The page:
I’ve been having a very busy time since returning from Lincoln, and this week has included not only a good deal of work, but also two enjoyable events.
The first was an evening at the shiny new branch of Waterstones in Altrincham. Cath Staincliffe and I talked to a pleasingly large audience about our approach to writing, and specifically about Thomas H. Cook’s excellent novel of psychological suspense, Red Leaves. Cath and I are huge fans of the book, though interestingly, some of the readers’ group members in the audience disliked it, mainly because it was too bleak, although one plot hole was cited by Ayisha of Waterstones.
It was good to meet, for the first time, Paul Beech, who sometimes comments on this blog, Jennifer Palmer, who is organising a Mystery Women event which I shall participate in at Manchester’s Portico Library in July, and Caroline Shiach, the competition winner whose story appeared in the anthology Criminal Tendencies, which I mentioned recently.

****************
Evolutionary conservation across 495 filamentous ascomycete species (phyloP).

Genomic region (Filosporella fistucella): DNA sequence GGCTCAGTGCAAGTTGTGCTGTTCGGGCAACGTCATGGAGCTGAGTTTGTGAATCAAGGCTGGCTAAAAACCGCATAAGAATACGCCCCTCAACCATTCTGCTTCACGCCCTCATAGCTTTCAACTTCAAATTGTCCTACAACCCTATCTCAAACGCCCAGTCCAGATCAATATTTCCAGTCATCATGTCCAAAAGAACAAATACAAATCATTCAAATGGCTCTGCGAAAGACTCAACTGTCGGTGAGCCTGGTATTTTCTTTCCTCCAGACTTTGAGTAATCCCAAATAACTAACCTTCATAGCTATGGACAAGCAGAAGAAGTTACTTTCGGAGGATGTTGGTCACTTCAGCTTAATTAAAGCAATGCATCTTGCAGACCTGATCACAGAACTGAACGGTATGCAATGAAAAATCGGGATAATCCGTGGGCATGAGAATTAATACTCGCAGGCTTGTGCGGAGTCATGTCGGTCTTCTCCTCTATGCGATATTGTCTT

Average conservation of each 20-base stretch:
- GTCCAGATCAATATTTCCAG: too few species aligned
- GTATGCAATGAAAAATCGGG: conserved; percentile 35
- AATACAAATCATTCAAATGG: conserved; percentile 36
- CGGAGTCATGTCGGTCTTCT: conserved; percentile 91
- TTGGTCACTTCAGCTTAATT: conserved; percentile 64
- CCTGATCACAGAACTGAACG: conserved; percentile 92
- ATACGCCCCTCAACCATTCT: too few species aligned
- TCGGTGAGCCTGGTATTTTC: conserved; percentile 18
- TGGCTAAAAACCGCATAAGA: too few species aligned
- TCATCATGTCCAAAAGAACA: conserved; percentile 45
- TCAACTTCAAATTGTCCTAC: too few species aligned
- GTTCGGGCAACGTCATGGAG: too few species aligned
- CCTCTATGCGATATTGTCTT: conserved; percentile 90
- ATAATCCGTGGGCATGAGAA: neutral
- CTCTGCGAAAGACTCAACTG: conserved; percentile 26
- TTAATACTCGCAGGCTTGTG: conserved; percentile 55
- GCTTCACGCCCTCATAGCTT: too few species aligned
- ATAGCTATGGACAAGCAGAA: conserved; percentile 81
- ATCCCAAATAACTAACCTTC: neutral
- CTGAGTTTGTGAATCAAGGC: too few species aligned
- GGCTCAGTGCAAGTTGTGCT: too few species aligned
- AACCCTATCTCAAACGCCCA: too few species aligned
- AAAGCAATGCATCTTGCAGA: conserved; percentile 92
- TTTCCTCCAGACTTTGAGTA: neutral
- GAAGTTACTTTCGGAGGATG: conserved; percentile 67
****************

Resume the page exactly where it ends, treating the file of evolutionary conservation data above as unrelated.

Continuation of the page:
The second event was another talk about the life and mishaps of Dr Crippen, this time hosted by Alison Russell and taking place at Runcorn Library. A smaller audience, but many questions and much discussion, so a very satisfactory session. The consensus of those attending was that Ethel Le Neve played a more prominent part in the death of Mrs Crippen than has been acknowledged.…